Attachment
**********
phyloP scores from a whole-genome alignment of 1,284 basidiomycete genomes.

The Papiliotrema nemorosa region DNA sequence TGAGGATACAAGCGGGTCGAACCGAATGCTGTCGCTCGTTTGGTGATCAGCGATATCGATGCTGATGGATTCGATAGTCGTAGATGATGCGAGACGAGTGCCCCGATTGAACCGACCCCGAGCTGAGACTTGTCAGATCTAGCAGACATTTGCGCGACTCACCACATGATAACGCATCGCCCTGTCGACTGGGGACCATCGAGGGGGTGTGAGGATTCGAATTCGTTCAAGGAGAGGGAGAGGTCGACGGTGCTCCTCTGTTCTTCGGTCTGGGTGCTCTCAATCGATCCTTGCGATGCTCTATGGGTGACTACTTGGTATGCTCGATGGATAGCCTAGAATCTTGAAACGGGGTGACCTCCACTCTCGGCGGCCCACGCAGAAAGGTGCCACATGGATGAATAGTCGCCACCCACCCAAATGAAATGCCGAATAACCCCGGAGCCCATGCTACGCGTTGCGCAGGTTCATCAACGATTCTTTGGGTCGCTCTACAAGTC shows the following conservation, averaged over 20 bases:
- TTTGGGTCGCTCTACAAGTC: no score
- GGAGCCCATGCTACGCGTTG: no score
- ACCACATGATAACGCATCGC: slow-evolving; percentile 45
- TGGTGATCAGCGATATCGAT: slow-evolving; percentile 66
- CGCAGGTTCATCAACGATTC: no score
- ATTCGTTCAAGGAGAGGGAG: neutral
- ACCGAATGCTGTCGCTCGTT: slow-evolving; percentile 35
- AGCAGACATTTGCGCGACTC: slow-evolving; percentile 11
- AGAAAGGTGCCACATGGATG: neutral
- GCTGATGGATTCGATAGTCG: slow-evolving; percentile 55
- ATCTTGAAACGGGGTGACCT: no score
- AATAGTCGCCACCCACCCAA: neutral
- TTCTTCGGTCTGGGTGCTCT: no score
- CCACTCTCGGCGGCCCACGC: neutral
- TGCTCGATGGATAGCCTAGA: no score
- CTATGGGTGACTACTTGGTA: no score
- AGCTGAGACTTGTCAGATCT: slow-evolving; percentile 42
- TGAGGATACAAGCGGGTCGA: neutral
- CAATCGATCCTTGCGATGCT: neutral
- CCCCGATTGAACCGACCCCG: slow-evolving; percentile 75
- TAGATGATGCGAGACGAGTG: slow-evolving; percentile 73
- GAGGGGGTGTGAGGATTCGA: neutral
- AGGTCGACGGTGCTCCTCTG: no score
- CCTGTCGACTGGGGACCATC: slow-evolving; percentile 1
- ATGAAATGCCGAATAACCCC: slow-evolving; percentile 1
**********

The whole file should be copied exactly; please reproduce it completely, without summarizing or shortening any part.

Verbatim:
phyloP scores from a whole-genome alignment of 1,284 basidiomycete genomes.

The Papiliotrema nemorosa region DNA sequence TGAGGATACAAGCGGGTCGAACCGAATGCTGTCGCTCGTTTGGTGATCAGCGATATCGATGCTGATGGATTCGATAGTCGTAGATGATGCGAGACGAGTGCCCCGATTGAACCGACCCCGAGCTGAGACTTGTCAGATCTAGCAGACATTTGCGCGACTCACCACATGATAACGCATCGCCCTGTCGACTGGGGACCATCGAGGGGGTGTGAGGATTCGAATTCGTTCAAGGAGAGGGAGAGGTCGACGGTGCTCCTCTGTTCTTCGGTCTGGGTGCTCTCAATCGATCCTTGCGATGCTCTATGGGTGACTACTTGGTATGCTCGATGGATAGCCTAGAATCTTGAAACGGGGTGACCTCCACTCTCGGCGGCCCACGCAGAAAGGTGCCACATGGATGAATAGTCGCCACCCACCCAAATGAAATGCCGAATAACCCCGGAGCCCATGCTACGCGTTGCGCAGGTTCATCAACGATTCTTTGGGTCGCTCTACAAGTC shows the following conservation, averaged over 20 bases:
- TTTGGGTCGCTCTACAAGTC: no score
- GGAGCCCATGCTACGCGTTG: no score
- ACCACATGATAACGCATCGC: slow-evolving; percentile 45
- TGGTGATCAGCGATATCGAT: slow-evolving; percentile 66
- CGCAGGTTCATCAACGATTC: no score
- ATTCGTTCAAGGAGAGGGAG: neutral
- ACCGAATGCTGTCGCTCGTT: slow-evolving; percentile 35
- AGCAGACATTTGCGCGACTC: slow-evolving; percentile 11
- AGAAAGGTGCCACATGGATG: neutral
- GCTGATGGATTCGATAGTCG: slow-evolving; percentile 55
- ATCTTGAAACGGGGTGACCT: no score
- AATAGTCGCCACCCACCCAA: neutral
- TTCTTCGGTCTGGGTGCTCT: no score
- CCACTCTCGGCGGCCCACGC: neutral
- TGCTCGATGGATAGCCTAGA: no score
- CTATGGGTGACTACTTGGTA: no score
- AGCTGAGACTTGTCAGATCT: slow-evolving; percentile 42
- TGAGGATACAAGCGGGTCGA: neutral
- CAATCGATCCTTGCGATGCT: neutral
- CCCCGATTGAACCGACCCCG: slow-evolving; percentile 75
- TAGATGATGCGAGACGAGTG: slow-evolving; percentile 73
- GAGGGGGTGTGAGGATTCGA: neutral
- AGGTCGACGGTGCTCCTCTG: no score
- CCTGTCGACTGGGGACCATC: slow-evolving; percentile 1
- ATGAAATGCCGAATAACCCC: slow-evolving; percentile 1